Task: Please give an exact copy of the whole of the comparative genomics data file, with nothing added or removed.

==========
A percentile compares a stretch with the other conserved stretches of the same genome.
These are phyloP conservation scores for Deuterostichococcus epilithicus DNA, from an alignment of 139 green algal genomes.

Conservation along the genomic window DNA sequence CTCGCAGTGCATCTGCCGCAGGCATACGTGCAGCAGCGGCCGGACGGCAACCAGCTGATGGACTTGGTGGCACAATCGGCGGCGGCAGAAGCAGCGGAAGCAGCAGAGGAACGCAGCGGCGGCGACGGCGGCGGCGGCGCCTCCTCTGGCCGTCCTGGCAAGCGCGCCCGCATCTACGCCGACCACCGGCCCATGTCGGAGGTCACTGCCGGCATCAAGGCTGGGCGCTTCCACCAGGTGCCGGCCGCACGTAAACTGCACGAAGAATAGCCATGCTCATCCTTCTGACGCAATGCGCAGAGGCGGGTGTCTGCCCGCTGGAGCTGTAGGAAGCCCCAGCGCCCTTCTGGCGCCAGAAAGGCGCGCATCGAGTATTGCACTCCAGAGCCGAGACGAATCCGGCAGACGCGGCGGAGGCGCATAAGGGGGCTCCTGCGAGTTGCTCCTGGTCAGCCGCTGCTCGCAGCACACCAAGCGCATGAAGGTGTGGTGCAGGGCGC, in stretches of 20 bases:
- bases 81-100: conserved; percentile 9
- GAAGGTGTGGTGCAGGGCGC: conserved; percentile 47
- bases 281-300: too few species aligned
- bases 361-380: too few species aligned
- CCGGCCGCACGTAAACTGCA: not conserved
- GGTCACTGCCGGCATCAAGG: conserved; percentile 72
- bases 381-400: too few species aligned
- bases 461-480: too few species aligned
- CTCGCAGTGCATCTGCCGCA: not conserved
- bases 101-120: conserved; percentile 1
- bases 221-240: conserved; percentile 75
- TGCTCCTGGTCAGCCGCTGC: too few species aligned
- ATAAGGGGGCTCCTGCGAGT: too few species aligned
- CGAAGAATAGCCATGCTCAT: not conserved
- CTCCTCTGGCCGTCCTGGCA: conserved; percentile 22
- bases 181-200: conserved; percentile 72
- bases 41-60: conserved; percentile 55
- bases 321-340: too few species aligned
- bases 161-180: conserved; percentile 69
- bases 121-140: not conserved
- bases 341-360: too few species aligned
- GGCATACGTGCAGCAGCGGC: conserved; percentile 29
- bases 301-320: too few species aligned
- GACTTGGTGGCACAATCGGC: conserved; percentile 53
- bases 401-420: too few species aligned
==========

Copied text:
A percentile compares a stretch with the other conserved stretches of the same genome.
These are phyloP conservation scores for Deuterostichococcus epilithicus DNA, from an alignment of 139 green algal genomes.

Conservation along the genomic window DNA sequence CTCGCAGTGCATCTGCCGCAGGCATACGTGCAGCAGCGGCCGGACGGCAACCAGCTGATGGACTTGGTGGCACAATCGGCGGCGGCAGAAGCAGCGGAAGCAGCAGAGGAACGCAGCGGCGGCGACGGCGGCGGCGGCGCCTCCTCTGGCCGTCCTGGCAAGCGCGCCCGCATCTACGCCGACCACCGGCCCATGTCGGAGGTCACTGCCGGCATCAAGGCTGGGCGCTTCCACCAGGTGCCGGCCGCACGTAAACTGCACGAAGAATAGCCATGCTCATCCTTCTGACGCAATGCGCAGAGGCGGGTGTCTGCCCGCTGGAGCTGTAGGAAGCCCCAGCGCCCTTCTGGCGCCAGAAAGGCGCGCATCGAGTATTGCACTCCAGAGCCGAGACGAATCCGGCAGACGCGGCGGAGGCGCATAAGGGGGCTCCTGCGAGTTGCTCCTGGTCAGCCGCTGCTCGCAGCACACCAAGCGCATGAAGGTGTGGTGCAGGGCGC, in stretches of 20 bases:
- bases 81-100: conserved; percentile 9
- GAAGGTGTGGTGCAGGGCGC: conserved; percentile 47
- bases 281-300: too few species aligned
- bases 361-380: too few species aligned
- CCGGCCGCACGTAAACTGCA: not conserved
- GGTCACTGCCGGCATCAAGG: conserved; percentile 72
- bases 381-400: too few species aligned
- bases 461-480: too few species aligned
- CTCGCAGTGCATCTGCCGCA: not conserved
- bases 101-120: conserved; percentile 1
- bases 221-240: conserved; percentile 75
- TGCTCCTGGTCAGCCGCTGC: too few species aligned
- ATAAGGGGGCTCCTGCGAGT: too few species aligned
- CGAAGAATAGCCATGCTCAT: not conserved
- CTCCTCTGGCCGTCCTGGCA: conserved; percentile 22
- bases 181-200: conserved; percentile 72
- bases 41-60: conserved; percentile 55
- bases 321-340: too few species aligned
- bases 161-180: conserved; percentile 69
- bases 121-140: not conserved
- bases 341-360: too few species aligned
- GGCATACGTGCAGCAGCGGC: conserved; percentile 29
- bases 301-320: too few species aligned
- GACTTGGTGGCACAATCGGC: conserved; percentile 53
- bases 401-420: too few species aligned